Victory for commercial landlords in two recent judgments

Elizabeth Shaw Elizabeth Shaw 04 June 2021

As all commercial landlords are aware, there is currently legislation in place which prohibits the usual remedies for landlords when rent hasn’t been paid by the tenant as a result of the pandemic.

Until the end of June this year, landlords are not allowed to forfeit, rely on Commercial Rent Arrears Recovery (CRAR), serve a Statutory Demand and/or wind up a tenant company.

Landlords have always retained the right to issue Court proceedings for a Court Judgment.

Liz Shaw, director and property litigator at Wake Smith Solicitors, looks at how the Courts have favoured towards the landlord in two different cases, and brought more clarity to the issue.

Commerz Real Investmentgesellschaft MBH v TFS Stores Limited - Judgment Date: 16 April 2021

The landlord of a shopping centre was granted summary judgment in respect of its claims against the tenant for unpaid rent. As a result of the Covid-19 Pandemic, the Defendant tenant had been obliged to close its shop in 2020 between 26 March to 15 June; 5 November to 2 December 2020 and from 19 December 2020 until 12 April 2021. The tenant had not paid any rent since April 2020. Monthly service charges were also outstanding.

The Defendant argued the claim was issued prematurely contrary to the Code of Practice for Commercial Property; and the claim was a means of circumventing measures put in place to prevent forfeiture, winding up and recovery and pursuing it was exploiting a loophole in the restrictions placed on the recovery of rent put in place by the Government.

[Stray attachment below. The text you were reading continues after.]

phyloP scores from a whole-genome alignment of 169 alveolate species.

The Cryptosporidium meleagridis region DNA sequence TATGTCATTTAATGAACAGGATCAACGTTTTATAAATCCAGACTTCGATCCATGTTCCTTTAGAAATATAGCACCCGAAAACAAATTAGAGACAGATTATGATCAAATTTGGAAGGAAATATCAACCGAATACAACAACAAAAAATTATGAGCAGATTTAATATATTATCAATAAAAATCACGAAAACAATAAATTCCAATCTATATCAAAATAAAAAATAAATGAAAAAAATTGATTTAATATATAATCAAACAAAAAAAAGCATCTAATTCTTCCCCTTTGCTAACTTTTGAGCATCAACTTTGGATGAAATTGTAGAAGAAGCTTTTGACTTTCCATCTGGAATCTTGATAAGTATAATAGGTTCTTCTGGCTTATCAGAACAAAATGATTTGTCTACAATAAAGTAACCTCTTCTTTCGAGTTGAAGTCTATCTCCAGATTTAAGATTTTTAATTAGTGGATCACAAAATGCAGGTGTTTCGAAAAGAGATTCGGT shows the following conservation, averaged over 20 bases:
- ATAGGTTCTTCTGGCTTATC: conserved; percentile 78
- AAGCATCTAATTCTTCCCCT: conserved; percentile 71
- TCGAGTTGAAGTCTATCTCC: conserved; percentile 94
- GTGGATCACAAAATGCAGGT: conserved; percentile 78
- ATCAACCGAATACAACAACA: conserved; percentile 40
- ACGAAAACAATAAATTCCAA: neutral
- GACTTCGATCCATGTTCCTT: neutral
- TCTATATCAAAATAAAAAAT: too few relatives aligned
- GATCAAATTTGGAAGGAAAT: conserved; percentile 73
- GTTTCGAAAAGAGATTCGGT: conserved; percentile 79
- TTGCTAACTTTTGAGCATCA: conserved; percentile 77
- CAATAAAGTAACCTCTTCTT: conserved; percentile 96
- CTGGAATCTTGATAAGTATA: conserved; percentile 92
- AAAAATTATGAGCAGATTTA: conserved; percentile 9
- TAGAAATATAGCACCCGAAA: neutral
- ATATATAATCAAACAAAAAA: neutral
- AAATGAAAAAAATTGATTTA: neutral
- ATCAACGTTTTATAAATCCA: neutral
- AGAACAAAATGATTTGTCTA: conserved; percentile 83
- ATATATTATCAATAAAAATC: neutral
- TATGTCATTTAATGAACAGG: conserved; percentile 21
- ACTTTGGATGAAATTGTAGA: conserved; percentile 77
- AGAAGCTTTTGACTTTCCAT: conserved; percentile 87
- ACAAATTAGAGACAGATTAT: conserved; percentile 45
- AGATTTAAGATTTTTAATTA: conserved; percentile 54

They also claimed the landlord was obliged to maintain insurance for loss of rent resulting from a notifiable disease and/or Government action and had to claim under the loss of rent insurance policy before commencing proceedings to recover rent; and that the rent cesser provisions in the lease, properly construed, applied to the Covid-19 pandemic which amounted to a suspending event for the purposes of the lease.

The Court found for the landlord.

1. Code of Practice - it was clear that the Code did not affect the legal relationship between the landlord and tenant. In fact the Court found that there was significant engagement on the part of the landlord and the lack of engagement, if anything, was on the Defendant’s part.

2. Circumventing other government measures - there was no legal restriction placed upon a landlord bringing a claim for rents and seeking judgment. There was no basis for concluding that there was any restriction on the claimant’s right of access via court proceedings or that any court powers under the Civil Procedure Rules were restricted.